10. India protests China-Pakistan bus via PoK

India on Thursday reiterated its opposition to a proposed luxury bus service between Pakistan and China that would pass through parts of Pakistan-occupied Kashmir and Gilgit-Baltistan — territory that India claims — terming it “a violation of India’s sovereignty”, a day after it had summoned a Chinese diplomat to South Block to lodge a strong protest against the initiative.

India urges cancellation

A Director in the MEA had delivered a note verbale to a Counselor in the Chinese Embassy on Wednesday, urging the cancellation of the bus service that is due to start on November 3, said an official, who spoke on condition of anonymity.

Both Beijing and Islamabad responded to New Delhi’s protests.

While China asserted that the bus service from Lahore to Tashkurgan in Xinjiang — timed to begin when Pakistani Prime Minister Imran Khan will be visiting Beijing — did not alter the country’s stance on the Kashmir issue, Pakistan dismissed India’s objections as “frivolous”.

China is preparing to roll out the red carpet for Mr. Khan, who is set to arrive in Beijing on Friday, and would be formally welcomed at the Great Hall of the People on Saturday. Reacting to India’s statement, the spokesperson for Pakistan’s Ministry of Foreign Affairs said: “India’s repeated regurgitation of claims over Indian Occupied Kashmir can neither change the facts of history nor the legality of the Jammu & Kashmir dispute.”

India has consistently opposed the 1963 “China-Pakistan Boundary Agreement” that recognises PoK as under “actual Pakistani control” without prejudicing a final dispute resolution with India, and India has protested the Karakoram Highway on which traffic has been plying regularly, as well as subsequent infrastructure projects built by China in the disputed area.

11. India hopes for U.S. waiver on Iran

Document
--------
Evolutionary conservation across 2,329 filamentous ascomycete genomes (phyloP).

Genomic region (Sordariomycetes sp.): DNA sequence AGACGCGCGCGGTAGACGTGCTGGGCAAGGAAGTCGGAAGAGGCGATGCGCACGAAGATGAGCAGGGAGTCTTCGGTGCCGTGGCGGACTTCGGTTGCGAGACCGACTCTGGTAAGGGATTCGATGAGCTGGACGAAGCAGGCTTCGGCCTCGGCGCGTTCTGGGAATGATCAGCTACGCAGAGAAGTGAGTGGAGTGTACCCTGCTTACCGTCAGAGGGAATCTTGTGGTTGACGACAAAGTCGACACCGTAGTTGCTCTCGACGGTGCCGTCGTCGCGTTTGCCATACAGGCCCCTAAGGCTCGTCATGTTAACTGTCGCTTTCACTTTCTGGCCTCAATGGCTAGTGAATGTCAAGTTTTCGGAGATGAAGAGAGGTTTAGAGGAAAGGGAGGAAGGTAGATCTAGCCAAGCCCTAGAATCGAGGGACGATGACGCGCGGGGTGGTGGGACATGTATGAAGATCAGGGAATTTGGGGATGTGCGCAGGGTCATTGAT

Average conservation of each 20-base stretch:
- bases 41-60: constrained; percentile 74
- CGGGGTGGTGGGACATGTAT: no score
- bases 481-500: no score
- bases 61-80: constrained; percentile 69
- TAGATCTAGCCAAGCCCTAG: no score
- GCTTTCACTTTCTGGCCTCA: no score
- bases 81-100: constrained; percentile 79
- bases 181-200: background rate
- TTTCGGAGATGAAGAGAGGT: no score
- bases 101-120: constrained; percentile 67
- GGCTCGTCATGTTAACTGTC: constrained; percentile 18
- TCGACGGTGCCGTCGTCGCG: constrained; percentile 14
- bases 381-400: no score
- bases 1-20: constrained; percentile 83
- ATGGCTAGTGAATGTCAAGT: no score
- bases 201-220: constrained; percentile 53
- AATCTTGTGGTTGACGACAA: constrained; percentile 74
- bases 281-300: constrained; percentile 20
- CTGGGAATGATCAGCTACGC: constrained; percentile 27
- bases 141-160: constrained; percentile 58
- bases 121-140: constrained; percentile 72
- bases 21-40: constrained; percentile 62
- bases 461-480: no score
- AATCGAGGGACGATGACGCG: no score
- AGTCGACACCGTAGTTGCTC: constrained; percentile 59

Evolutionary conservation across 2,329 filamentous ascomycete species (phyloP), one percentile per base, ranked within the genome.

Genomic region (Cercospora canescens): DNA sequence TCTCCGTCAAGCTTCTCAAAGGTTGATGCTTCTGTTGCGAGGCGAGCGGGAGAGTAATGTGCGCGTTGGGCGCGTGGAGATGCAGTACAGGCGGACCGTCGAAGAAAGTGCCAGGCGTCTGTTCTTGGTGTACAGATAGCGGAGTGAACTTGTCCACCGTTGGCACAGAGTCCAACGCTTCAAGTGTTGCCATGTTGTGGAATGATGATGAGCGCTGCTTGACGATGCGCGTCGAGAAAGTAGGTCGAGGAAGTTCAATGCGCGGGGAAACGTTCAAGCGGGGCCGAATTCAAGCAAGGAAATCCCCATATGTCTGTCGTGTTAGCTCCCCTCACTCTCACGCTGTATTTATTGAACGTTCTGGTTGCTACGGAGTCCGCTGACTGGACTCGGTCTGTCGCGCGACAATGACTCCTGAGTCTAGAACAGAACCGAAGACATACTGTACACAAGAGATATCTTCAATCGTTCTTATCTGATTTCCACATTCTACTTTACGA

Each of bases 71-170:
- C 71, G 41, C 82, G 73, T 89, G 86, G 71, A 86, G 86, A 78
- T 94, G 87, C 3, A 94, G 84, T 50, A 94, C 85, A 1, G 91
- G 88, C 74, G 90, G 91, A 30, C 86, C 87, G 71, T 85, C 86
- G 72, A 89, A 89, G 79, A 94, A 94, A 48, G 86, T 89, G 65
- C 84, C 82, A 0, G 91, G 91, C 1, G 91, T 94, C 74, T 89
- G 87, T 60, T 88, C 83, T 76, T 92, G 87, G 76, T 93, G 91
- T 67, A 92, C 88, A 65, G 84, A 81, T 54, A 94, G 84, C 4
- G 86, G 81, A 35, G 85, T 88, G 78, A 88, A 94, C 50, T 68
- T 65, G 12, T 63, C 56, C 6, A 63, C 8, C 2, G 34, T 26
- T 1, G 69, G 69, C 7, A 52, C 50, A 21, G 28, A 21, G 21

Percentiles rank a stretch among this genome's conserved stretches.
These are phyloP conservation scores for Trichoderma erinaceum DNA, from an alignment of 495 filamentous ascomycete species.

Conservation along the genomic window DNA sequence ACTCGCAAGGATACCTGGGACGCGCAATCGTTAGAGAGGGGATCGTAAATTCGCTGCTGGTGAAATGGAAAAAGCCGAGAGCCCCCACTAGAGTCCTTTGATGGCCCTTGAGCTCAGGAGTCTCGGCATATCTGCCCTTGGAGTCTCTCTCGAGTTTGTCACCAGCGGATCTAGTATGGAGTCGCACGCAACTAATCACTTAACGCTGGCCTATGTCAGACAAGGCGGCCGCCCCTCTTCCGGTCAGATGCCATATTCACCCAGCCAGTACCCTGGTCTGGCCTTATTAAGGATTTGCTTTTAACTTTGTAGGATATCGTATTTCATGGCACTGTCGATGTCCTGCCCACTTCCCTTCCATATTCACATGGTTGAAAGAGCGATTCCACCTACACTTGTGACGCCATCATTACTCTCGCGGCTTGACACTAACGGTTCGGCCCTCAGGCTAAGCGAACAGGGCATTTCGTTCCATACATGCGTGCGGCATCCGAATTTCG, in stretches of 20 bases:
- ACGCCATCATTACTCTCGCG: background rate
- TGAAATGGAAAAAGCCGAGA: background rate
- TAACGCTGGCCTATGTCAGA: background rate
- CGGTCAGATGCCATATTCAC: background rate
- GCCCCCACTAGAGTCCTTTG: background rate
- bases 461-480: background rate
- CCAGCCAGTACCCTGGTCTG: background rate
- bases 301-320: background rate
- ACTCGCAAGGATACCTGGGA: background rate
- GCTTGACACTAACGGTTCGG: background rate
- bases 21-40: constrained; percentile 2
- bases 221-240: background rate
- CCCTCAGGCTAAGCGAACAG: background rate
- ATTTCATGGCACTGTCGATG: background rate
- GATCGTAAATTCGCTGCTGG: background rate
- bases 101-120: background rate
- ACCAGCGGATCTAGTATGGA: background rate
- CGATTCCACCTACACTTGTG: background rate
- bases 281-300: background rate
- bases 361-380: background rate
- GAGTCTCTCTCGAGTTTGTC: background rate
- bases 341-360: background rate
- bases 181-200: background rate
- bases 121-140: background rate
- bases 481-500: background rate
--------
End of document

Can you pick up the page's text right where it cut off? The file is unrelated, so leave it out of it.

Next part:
With about 72 hours to go for the United States deadline on sanctions on oil trade with Iran, Indian officials were cautiously optimistic they will receive a waiver from Washington.

Ministry of External Affairs spokesperson Raveesh Kumar said India had been in talks with the U.S. as well as with Iran to ensure uninterrupted energy supply.

“The U.S. is well aware of our requirement for oil domestically, which is critical for sustaining our economic growth. We have taken note of the U.S. position that the intention of imposing sanctions on Iran is not to hurt India. We will continue to engage with the U.S. and other stakeholders so that our energy security is not compromised,” Mr. Kumar said.

The U.S. had called for all countries to “zero out” their oil purchases from Iran, which India, as a major oil-dependent country, has not done. However, U.S. officials are compiling a list of those countries that have significantly reduced their oil imports from Tehran, who would qualify for waivers, and India expects to be on that list.

The waivers “look likely but not yet formally decided”, a government official told The Hindu, indicating that the final word rests with U.S. President Donald Trump who must sign them before November 4.

 

12. GST revenue crosses ₹1 lakh crore in October

Goods and Services Tax (GST) collections crossed the psychological barrier of ₹1 lakh crore in October, coming in at ₹1,00,710 crore, the government announced on Thursday.

The collections in October 2018 were 20.8% higher than the ₹83,346 crore seen in October 2017. “The total gross GST revenue collected in the month of October 2018 is ₹1,00,710 crore, of which CGST is ₹16,465 crore, SGST is ₹22,826 crore, IGST is ₹53,419 crore [including ₹26,908 crore collected on imports] and cess is ₹8,000 crore [including ₹955 crore collected on imports],” the government said in a statement.

 

13. U.S. revokes duty-free import of 50 Indian items

The U.S. on Thursday revoked duty-free concessions on the import of at least 50 Indian products, mostly from handloom and agriculture sectors, reflecting the Trump administration’s tough stand on trade-related issues with New Delhi.

The Federal Register issued a notification, listing 90 products which were so far subject to duty-free provisions under the Generalised System of Preferences (GSP).

A review of the products indicates that the presidential proclamation is not country-specific, but product-specific. With India, being the largest beneficiary of the GSP, it has been hit the most by the latest U.S. decision.

The GSP, the largest and the oldest U.S. trade preference programme, is designed to promote economic development by allowing duty-free entry for thousands of products from designated beneficiary-countries.

A count of these products indicated that at least 50 of them are from India. Notably, India is the largest beneficiary of the GSP. In 2017, India’s duty-free export to the U.S. under the GSP was more than $5.6 billion.